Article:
Observations and modelling of soil slip-debris flow initiation processes in pyroclastic deposits: the Sarno 1998 event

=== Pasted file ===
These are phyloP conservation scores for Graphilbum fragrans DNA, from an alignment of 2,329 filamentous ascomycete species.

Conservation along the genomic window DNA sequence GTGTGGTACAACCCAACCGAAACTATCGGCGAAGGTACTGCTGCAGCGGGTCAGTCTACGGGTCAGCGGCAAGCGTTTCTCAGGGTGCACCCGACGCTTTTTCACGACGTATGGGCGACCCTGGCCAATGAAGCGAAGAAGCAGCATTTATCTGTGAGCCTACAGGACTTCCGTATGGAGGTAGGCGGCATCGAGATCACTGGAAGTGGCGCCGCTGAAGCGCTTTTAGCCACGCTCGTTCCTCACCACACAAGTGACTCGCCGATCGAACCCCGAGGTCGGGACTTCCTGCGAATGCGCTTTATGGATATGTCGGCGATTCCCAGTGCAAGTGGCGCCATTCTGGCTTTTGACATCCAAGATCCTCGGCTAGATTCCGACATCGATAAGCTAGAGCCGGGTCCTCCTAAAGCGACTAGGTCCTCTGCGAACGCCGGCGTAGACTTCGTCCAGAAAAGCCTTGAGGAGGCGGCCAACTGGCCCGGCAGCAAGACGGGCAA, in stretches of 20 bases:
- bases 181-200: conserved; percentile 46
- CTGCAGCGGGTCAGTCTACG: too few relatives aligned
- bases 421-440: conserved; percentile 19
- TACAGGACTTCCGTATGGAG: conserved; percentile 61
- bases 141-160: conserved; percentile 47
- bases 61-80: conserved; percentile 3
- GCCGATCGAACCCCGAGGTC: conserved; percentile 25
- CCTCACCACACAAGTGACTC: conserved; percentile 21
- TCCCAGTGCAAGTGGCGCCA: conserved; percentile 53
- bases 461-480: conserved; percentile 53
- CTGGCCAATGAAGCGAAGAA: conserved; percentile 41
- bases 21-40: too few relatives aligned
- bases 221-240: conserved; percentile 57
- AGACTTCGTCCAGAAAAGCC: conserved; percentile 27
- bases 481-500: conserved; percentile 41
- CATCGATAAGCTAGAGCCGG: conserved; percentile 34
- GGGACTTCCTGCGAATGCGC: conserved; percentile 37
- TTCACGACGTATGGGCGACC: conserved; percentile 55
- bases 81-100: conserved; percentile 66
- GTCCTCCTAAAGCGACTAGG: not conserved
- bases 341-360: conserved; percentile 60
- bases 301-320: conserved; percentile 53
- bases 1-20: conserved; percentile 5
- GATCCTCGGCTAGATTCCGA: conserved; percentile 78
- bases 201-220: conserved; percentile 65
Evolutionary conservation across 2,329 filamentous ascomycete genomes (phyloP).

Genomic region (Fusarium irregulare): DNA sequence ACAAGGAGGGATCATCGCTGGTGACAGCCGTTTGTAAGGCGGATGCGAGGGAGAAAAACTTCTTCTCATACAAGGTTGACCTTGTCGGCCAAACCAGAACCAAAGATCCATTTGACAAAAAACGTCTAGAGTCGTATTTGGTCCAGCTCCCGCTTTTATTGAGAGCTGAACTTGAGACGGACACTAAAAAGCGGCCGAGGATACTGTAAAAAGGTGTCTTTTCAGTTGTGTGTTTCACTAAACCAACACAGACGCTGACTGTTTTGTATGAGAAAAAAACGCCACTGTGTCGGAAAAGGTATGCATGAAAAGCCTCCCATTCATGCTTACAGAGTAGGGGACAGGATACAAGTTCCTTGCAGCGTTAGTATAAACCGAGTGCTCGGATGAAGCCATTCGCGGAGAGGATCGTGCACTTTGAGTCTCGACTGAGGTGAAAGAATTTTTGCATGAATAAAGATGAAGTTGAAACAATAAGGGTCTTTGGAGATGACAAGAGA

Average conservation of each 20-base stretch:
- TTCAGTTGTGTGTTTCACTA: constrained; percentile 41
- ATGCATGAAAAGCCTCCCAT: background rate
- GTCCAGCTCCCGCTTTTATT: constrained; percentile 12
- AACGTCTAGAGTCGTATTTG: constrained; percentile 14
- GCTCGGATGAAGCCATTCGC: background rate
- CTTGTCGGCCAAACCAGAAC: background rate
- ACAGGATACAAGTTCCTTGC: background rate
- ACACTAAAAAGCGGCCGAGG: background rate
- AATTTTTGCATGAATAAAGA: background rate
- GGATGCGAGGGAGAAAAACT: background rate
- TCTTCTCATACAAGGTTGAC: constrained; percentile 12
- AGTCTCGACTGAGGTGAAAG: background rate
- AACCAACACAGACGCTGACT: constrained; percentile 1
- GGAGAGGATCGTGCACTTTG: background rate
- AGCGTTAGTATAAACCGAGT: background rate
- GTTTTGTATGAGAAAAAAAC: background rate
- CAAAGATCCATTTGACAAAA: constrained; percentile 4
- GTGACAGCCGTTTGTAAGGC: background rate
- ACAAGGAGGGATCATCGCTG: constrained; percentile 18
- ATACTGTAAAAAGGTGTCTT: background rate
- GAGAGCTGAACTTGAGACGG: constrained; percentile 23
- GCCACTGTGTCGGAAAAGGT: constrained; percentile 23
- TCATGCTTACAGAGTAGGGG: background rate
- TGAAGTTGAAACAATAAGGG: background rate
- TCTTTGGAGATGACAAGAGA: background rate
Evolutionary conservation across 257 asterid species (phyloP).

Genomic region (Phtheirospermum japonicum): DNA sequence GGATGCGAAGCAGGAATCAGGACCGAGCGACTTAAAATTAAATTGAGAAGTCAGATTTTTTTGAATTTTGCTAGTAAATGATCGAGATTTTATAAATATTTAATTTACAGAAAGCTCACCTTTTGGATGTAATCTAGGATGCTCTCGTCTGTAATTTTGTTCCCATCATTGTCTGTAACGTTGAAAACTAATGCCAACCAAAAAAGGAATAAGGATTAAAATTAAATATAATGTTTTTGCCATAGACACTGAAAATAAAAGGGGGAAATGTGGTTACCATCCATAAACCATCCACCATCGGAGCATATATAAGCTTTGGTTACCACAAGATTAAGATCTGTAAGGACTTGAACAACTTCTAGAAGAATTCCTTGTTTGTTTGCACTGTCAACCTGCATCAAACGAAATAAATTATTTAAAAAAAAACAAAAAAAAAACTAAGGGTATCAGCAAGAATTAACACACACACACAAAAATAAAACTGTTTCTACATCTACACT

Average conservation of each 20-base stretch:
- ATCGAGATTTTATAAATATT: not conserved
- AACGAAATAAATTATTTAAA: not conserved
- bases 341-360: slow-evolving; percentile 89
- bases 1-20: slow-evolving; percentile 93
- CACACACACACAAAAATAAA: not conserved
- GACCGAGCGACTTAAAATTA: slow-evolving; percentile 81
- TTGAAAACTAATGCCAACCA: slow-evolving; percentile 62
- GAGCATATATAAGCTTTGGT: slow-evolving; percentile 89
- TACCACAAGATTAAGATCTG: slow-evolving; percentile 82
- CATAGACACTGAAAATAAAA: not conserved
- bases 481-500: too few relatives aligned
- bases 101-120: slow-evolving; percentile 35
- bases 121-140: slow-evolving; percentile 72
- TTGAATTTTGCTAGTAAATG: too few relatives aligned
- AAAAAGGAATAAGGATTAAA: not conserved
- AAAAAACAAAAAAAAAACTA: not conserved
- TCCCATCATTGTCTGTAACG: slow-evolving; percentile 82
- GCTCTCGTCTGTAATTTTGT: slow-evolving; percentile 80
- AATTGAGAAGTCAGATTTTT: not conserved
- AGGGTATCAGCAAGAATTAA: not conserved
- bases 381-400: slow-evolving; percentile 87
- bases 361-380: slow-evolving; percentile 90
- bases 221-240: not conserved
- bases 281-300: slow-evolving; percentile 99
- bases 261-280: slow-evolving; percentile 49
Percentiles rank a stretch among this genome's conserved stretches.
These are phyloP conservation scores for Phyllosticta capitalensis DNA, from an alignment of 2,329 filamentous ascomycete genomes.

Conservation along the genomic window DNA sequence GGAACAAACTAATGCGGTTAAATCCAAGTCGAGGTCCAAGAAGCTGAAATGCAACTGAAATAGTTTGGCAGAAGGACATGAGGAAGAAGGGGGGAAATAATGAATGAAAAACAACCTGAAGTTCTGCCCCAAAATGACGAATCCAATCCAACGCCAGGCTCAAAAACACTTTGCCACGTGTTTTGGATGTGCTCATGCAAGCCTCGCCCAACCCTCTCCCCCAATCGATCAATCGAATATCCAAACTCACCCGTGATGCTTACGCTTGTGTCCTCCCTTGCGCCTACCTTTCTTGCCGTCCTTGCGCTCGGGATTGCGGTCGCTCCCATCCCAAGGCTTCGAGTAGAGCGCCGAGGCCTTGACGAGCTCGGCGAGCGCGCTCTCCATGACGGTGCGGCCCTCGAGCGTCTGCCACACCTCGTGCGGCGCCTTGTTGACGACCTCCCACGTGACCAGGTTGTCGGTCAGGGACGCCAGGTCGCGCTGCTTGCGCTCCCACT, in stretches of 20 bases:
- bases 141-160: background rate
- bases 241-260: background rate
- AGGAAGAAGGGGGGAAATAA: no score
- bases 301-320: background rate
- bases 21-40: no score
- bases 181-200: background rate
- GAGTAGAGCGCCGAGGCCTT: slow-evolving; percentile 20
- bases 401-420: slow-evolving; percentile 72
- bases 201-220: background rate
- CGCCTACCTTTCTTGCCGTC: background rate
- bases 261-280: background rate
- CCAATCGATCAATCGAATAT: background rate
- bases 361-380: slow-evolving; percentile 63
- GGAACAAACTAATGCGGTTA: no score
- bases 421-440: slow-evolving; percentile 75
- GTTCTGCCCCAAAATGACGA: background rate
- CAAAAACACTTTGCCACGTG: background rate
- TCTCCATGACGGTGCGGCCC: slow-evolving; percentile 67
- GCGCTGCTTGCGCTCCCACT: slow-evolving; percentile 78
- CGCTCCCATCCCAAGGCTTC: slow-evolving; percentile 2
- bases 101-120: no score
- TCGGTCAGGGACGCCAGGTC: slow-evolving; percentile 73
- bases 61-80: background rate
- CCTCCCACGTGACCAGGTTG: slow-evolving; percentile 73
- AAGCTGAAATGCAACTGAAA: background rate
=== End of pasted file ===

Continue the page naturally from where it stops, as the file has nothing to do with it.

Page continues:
Abstract. Pyroclastic soils mantling a wide area of the Campanian Apennines are subjected to recurrent instability phenomena. This study analyses the 5 and 6 May 1998 event which affected the Pizzo d’Alvano (Campania, southern Italy). More than 400 slides affecting shallow pyroclastic deposits were triggered by intense and prolonged but not extreme rainfall. Landslides affected the pyroclastic deposits that cover the steep calcareous ridges and are soil slip-debris flows and rapid mudflows. About 30 main channels were deeply scoured by flows which reached the alluvial fans depositing up to 400 000 m3 of material in the piedmont areas. About 75% of the landslides are associated with morphological discontinuities such as limestone cliffs and roads. The sliding surface is located within the pyroclastic cover, generally at the base of a pumice layer. Geotechnical characterisation of pyroclastic deposits has been accomplished by laboratory and in situ tests. Numerical modelling of seepage processes and stability analyses have been run on four simplified models representing different settings observed at the source areas. Seepage modelling showed the formation of pore pressure pulses in pumice layers and the localised increase of pore pressure in correspondence of stratigraphic discontinuities as response to the rainfall event registered between 28 April and 5 May. Numerical modelling provided pore pressure values for stability analyses and pointed out critical conditions where stratigraphic or morphological discontinuities occur. This study excludes the need of a groundwater flow from the underlying bedrock toward the pyroclastic cover for instabilities to occur.